Visiting Kuala Lumpur in a wheelchair: accessibility tips and advices
Kuala Lumpur is the first south-east Asia city where I have been rolling. I heard and read a lot that Malaysia is a challenging country for wheelchair users. So when we arrived we were a bit afraid to face accessibility issues. After a week in the Malaysian capital, I can tell you that it is true: Kuala Lumpur is not an easy destination. I faced many obstacles during my strolls in Kuala Lumpur streets. However public transports are very good compare to streets and sidewalks so it makes the journey easier.
If you arrive to Kuala Lumpur you will surely arrive at “Kuala Lumpur International Airport », also called « KLIA » and « KLIA2 » for the low cost terminal.
Everything went well when I landed at the airport. At the plane exit an airport staff member brought me my wheelchair then escorted me all the way through immigration and luggages claim until the airport main entrance. In the terminal there are ramps, elevators and wheelchair accessible restrooms which are large enough to be able to transfer from a wheelchair to the toilet easily.
The airport is located 45 minutes drive from Kuala Lumpur. A shuttle « KLIA Ekspres » can drive you from « KLIA » and « KLIA2 » to « KL Sentral Train Station » in the city centre. Franck and I didn’t take that shuttle but, according to the information I found, it is supposed to be wheelchair accessible. A one way ticket is 55MYR and a return ticket is 100MYR.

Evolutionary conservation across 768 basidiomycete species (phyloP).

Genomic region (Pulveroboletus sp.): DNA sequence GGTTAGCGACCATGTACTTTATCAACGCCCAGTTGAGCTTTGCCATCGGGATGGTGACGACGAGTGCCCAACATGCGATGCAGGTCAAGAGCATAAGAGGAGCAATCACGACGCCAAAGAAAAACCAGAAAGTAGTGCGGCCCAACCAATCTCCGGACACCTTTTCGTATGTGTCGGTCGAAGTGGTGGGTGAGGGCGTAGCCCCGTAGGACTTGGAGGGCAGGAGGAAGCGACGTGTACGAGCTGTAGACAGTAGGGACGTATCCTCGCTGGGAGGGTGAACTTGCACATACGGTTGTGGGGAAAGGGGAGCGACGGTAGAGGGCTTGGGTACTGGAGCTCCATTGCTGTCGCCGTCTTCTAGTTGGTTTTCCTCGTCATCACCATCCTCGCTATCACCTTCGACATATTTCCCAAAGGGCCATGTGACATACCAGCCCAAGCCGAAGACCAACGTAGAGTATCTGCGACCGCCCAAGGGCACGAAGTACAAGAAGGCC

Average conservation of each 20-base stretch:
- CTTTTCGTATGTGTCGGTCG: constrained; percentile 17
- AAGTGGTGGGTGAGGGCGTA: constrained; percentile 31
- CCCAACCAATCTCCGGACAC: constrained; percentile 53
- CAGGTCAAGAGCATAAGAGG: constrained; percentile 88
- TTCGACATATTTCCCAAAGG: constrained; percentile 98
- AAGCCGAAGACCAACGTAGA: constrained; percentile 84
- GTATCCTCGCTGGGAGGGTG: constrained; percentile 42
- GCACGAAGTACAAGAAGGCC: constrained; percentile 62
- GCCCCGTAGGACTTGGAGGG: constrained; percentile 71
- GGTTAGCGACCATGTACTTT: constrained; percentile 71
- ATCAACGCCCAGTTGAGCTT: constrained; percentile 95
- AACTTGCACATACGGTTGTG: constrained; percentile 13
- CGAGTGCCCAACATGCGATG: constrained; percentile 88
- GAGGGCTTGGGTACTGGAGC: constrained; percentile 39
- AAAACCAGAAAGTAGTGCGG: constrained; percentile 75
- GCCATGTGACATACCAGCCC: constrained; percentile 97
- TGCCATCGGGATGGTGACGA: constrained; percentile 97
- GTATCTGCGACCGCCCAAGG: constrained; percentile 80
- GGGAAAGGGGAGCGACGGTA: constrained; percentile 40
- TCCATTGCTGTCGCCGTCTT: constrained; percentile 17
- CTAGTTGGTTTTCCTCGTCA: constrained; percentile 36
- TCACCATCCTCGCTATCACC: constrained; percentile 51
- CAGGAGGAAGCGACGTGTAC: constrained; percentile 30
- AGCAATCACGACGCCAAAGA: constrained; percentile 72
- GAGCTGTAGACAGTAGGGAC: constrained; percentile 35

Streets and sidewalks
Accessibility is clearly not a priority in Kuala Lumpur. Depending the area, sidewalks have no curb-cuts, they are too steep or damaged. It is rare but sometimes you can find real wheelchair friendly curb-cuts.
Even if you know very well how to handle your wheelchair, getting on a sidewalk without a curb-cut seems to be impossible. Indeed sidewalks are 30 to 50cm high. Width varies depending on each sidewalk. Some are wide enough but it still might be complicated to roll on them: even if they are made of concrete or tiles, they can be strongly damaged. Plus, you could find scooters, streetlights or shops can display products on them. There are also many sewer grids on sidewalks.
Moreover a lot of pavements are damaged. Consequently the easiest way is to roll on the road. It could be a bit scary at the beginning as there are many cars but we get used to it quickly. Local people are understanding, do not honk and do their best to let a sufficient safe space between their cars and the wheelchair user.
As for the blind or near-blind people there are blind floor tiles on sidewalks and crosswalks to guide them but no sound signal.
Most of the time public transports are wheelchair accessible. Unfortunately the most complicated part will be to reach them because of streets and sidewalks I previously mentioned.
Rapid KL Monorail
The « Rapid KL » company handles most of Kuala Lumpur public transports. I used the monorail, meaning the aerial line (line 8). I noticed that it is a wheelchair friendly transport. There are wider ticket barriers for wheelchairs, lifts and boards informing that help can be provided if needed. Disabled people also have priority in some train wagons.